A pulp polyp, also called as Chronic Hyperplastic Pulpitis, is found in an open carious lesion, fractured tooth or when a dental restoration is missing. Due to lack of intrapulpal pressure in an open lesion pulp necrosis does not take place as would have occurred in a closed caries case. Also a good vascular and immune supply is necessary, therefore found in adults. It is a productive pulpal inflammation where the development of granulation tissue is seen.



Causes

Causes of a pulp polyp include the following:
  • Carious tooth with significant loss of tooth structure
  • Loss of a dental restoration that results in pulpal exposure
  • Fractured tooth due to trauma with a pulpal exposure
  • Pulpal tissue with access to a good blood supply
  • Possible hormonal (estrogen and progesterone) influence


Clinical features :

1. Occurs mostly in children and young adults , who possess a high degree of resistance and reactivity.
2.It involves teeth with large,open carious lesions.
3.Pulp appears as a pinkish red globule of tissue protruding from the pulp chamber and not only fills the caries defect but also extends beyond.
4.The teeth most commonly involved by this phenomenon are the deciduous molars and the first permanent molars.


Note : On occasion the gingival tussue adjacent to a broken carious tooth may proliferate into the carious lesion and superficially resemble an example of hyperplastic pulpitis.In such cases , the distinction can be made to determine whether the connection is with pulp or gingiva.  

 Histological features :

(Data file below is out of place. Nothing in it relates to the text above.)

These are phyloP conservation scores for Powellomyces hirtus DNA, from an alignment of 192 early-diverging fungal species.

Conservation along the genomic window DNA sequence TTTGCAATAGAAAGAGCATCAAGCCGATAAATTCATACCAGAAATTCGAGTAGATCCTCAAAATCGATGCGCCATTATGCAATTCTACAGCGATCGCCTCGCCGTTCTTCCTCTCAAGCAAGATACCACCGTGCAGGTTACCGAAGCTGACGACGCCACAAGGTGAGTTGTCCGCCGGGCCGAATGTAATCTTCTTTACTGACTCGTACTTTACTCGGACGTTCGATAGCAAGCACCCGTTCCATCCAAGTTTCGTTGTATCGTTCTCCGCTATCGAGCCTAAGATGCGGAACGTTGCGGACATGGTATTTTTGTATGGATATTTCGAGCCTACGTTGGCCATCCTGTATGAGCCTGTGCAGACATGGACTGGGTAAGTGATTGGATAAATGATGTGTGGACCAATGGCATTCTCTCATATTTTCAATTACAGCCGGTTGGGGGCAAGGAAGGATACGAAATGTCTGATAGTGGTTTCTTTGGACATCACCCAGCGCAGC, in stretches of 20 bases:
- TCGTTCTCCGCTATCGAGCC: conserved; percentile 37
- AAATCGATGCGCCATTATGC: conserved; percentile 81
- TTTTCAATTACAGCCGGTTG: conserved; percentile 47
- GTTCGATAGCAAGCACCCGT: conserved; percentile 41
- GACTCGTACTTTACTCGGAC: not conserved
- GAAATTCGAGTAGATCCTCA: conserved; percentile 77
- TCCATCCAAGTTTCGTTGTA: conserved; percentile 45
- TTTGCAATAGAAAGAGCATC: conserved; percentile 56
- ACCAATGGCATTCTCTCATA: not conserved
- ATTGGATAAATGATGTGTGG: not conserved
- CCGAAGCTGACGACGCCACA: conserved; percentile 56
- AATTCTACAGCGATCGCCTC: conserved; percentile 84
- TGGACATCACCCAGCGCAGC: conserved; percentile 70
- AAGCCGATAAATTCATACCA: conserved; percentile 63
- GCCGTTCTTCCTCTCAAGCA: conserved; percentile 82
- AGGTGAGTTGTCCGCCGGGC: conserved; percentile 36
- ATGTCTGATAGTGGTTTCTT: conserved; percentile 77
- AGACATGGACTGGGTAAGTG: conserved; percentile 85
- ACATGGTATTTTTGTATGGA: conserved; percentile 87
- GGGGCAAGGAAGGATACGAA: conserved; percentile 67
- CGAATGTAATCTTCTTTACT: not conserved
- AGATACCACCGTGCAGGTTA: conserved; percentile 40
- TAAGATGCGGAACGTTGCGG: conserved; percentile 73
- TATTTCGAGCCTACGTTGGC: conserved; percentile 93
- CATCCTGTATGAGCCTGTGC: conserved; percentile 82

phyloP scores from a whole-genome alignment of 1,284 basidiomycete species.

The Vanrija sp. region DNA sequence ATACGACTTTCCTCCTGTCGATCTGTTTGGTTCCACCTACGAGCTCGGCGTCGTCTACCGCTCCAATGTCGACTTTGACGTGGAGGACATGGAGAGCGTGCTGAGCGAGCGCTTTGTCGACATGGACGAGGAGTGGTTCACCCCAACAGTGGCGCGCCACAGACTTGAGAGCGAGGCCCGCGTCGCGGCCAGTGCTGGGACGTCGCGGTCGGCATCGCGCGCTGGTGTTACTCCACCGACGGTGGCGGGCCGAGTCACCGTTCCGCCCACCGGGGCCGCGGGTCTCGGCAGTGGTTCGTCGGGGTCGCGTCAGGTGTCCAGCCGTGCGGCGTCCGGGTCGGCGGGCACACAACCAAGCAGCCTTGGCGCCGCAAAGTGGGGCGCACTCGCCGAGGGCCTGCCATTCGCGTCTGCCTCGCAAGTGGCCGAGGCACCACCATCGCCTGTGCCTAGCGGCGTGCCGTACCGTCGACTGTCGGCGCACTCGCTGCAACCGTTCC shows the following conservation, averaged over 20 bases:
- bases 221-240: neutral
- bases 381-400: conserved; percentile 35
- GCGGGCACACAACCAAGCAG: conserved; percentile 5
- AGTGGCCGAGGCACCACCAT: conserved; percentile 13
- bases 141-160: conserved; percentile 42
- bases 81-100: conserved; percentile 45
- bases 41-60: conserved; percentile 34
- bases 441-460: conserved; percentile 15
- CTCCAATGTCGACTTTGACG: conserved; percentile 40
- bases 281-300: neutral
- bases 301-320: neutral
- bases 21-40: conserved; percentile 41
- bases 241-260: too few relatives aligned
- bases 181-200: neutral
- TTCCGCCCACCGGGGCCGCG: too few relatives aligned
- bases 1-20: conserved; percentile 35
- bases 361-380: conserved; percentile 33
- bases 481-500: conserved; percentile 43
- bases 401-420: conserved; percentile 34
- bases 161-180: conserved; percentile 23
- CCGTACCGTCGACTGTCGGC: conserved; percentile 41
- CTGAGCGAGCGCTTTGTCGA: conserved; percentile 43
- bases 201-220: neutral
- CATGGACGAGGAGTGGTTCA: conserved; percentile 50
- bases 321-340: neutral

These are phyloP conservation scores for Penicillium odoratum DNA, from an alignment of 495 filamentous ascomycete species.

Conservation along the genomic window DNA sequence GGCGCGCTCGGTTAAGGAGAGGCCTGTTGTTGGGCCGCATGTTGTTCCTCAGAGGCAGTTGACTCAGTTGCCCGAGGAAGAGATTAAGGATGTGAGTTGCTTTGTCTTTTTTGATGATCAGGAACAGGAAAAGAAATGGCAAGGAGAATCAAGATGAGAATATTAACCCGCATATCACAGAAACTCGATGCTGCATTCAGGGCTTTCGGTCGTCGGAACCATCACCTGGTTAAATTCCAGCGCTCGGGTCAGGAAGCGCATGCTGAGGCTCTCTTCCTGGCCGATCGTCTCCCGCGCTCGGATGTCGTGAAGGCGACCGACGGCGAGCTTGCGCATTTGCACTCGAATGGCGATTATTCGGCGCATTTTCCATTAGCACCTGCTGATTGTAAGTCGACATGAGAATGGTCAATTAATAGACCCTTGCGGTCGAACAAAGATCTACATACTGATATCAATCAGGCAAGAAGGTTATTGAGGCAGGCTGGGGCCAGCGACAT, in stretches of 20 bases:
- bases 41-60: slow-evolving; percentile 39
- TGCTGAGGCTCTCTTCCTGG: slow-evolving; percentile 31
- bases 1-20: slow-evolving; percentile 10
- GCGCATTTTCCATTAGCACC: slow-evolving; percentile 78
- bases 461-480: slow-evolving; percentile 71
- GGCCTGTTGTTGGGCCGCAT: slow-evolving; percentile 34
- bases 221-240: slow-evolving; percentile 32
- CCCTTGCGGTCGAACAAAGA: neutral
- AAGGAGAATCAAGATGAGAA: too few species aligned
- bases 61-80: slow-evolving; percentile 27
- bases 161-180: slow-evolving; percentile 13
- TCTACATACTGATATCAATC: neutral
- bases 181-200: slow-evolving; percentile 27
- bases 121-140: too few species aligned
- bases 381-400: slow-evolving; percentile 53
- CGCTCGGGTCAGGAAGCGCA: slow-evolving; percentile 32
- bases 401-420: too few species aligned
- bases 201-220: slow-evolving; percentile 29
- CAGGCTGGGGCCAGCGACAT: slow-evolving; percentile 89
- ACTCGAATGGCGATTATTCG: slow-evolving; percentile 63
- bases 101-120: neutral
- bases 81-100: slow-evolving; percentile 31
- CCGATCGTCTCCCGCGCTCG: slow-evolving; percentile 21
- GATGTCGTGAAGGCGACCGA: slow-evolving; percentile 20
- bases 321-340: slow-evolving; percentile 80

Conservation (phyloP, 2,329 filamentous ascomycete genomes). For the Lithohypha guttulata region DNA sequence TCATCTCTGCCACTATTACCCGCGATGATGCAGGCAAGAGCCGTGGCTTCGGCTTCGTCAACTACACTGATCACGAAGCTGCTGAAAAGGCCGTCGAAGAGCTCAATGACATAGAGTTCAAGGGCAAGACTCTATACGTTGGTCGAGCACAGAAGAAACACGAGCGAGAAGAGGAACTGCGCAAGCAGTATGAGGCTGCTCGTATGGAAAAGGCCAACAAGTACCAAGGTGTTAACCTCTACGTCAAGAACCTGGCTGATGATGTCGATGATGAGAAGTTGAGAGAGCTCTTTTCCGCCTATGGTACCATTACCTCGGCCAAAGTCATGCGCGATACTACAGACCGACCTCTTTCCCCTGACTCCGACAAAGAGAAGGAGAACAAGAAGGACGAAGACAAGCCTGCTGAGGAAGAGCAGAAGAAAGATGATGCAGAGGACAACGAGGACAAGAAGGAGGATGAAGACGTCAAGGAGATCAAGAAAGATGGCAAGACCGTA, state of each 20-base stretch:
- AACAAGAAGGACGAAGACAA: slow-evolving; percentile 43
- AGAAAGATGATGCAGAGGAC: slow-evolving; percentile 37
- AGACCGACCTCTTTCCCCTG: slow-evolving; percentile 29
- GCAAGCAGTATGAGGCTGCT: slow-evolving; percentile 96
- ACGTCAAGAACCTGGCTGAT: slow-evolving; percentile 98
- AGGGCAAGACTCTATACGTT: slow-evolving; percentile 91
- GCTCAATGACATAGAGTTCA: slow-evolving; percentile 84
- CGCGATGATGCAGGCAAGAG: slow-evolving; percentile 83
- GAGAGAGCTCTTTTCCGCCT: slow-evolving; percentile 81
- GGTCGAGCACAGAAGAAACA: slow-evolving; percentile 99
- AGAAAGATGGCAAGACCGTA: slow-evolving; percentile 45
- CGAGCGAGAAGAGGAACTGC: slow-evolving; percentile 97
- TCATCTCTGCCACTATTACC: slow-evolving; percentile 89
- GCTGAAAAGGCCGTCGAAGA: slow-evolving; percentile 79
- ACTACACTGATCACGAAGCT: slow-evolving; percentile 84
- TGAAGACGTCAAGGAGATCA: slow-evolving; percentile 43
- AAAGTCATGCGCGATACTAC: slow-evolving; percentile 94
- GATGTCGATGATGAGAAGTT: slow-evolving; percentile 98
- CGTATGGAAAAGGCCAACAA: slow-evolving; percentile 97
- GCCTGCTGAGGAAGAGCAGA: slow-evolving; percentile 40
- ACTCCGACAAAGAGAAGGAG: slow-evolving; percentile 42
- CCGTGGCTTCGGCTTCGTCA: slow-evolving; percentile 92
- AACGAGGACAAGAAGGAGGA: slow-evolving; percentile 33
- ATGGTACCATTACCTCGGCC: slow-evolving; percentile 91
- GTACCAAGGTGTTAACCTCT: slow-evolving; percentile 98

1.It is basically a granulation tissue made of delicate connective tissue fibers interspersed with variable numbers of small capillaries.
2. It becomes epithelialized and the origin of these epithelial cells is a matter of controversy.
3.The epithelium is stratified squamous in type and closely resemles the oral muscosa,even to the extent of developing well formed rete ridges.


Epidemiology

Frequency

United States

Pulp polyps are reportedly uncommon in the United States, and no epidemiologic studies specifically document the frequency of this entity. Although this lesion is reported to be uncommon with only isolated references in the literature, the true prevalence of this reactive pulpal disease is likely to be underestimated because it is a well-recognized sequela of extensive dental caries in children.

International

Pulp polyps are uncommon in countries with routine access to dental care, but they are encountered more frequently in developing countries. In a study of Vietnamese refugees who sought dental care, the prevalence of pulp polyps was 6%. This high number of cases is an indication of the severity of dental disease in this impoverished population.